Hamas’ violations included:

  • Launching attacks in Gaza, including 3 IEDS in 2 separate instances

  • Refusing to release the remaining women and children

  • Refusing to hand in a list of hostages in the one day before the last day of the truce

  • Hamas terrorists from East Jerusalem carried out a terrorist attack in Jerusalem which claimed the lives of 3 Israelis and praised it as an act of resistance (another one was killed by gunfire after being mistaken for a terrorist)

  • Hamas launched 50 missiles to Israel, to the city of Ashdod and other surrounding cities on Friday morning (December 1st)

Throughout the implementation of the agreement Hamas engaged in cynical psychological warfare, toying with the Israeli public:

  • Delayed delivering the lists of hostages claiming that they did not know the locations of the hostages

  • Delayed releasing the hostages during several rounds. On the second day, the hostages were released just 2 minutes before midnight, the deadline Israel had set for returning to military activities

  • They claimed that the entire Bibas family was killed by Israeli bombardment and then released a video of the family’s father pleading with the Israeli government to reach a ceasefire after his family members were killed

  • They separated members of families which violated the agreement

  • They almost pulled out of the deal altogether after erroneously claiming that Israel had violated the agreement- for instance, they insisted that the Palestinian terrorists who had committed the most severe crimes should be released first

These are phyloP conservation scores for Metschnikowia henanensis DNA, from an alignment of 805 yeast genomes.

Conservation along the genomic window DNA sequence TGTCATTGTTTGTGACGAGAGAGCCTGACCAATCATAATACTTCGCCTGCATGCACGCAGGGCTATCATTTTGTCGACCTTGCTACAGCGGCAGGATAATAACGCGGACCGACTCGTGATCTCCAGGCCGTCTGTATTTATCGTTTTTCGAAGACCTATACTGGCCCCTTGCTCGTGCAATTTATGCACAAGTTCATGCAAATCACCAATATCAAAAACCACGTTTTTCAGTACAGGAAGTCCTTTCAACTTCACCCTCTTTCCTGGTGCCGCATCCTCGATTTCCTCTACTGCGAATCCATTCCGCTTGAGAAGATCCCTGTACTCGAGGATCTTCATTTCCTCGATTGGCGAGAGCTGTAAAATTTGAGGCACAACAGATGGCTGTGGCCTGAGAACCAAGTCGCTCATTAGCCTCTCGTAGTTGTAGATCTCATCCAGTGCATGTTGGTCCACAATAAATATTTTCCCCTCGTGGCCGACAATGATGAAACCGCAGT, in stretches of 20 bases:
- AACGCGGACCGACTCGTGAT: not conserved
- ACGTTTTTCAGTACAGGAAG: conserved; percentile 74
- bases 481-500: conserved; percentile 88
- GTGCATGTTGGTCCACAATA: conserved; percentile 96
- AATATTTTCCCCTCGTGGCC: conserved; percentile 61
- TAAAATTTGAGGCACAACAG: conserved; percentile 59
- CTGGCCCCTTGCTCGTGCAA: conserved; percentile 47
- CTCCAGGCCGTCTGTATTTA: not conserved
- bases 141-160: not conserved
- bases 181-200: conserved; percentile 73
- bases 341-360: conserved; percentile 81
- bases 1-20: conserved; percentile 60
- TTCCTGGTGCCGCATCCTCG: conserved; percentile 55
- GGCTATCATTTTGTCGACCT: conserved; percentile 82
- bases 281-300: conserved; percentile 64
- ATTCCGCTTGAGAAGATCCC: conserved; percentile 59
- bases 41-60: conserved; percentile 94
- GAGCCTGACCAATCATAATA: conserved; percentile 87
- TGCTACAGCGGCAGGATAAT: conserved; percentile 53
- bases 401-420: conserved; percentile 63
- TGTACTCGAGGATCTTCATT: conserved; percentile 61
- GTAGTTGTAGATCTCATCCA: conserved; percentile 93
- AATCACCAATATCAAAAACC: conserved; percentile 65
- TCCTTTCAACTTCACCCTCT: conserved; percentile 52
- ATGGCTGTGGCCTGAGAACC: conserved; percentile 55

• They refused to allow the Red Cross to visit the remaining hostages and provide them with life-saving medications, in contravention of the agreement

Out of the 247 hostages, 112 were released during the hostage deal. 80 were Israelis and the rest were foreigners, mainly Thai nationals who were released as a part of a separate agreement between Bangkok and Tehran. There were 3 Russian nationals who were released as a Hamas gesture to the Kremlin and were not included in the initial deal, and some dual nationals. 

There are still 135 hostages, 130 Israelis and 11 with foreign nationalities in Hamas captivity- 116 Men and 19 women. When the truce broke down on Friday December 1st,  the fighting resumed.

IDF activity-Post Truce 

IDF troops found mid-range grad missiles in UNRWA facilities and other weapons in civilian UN facilities.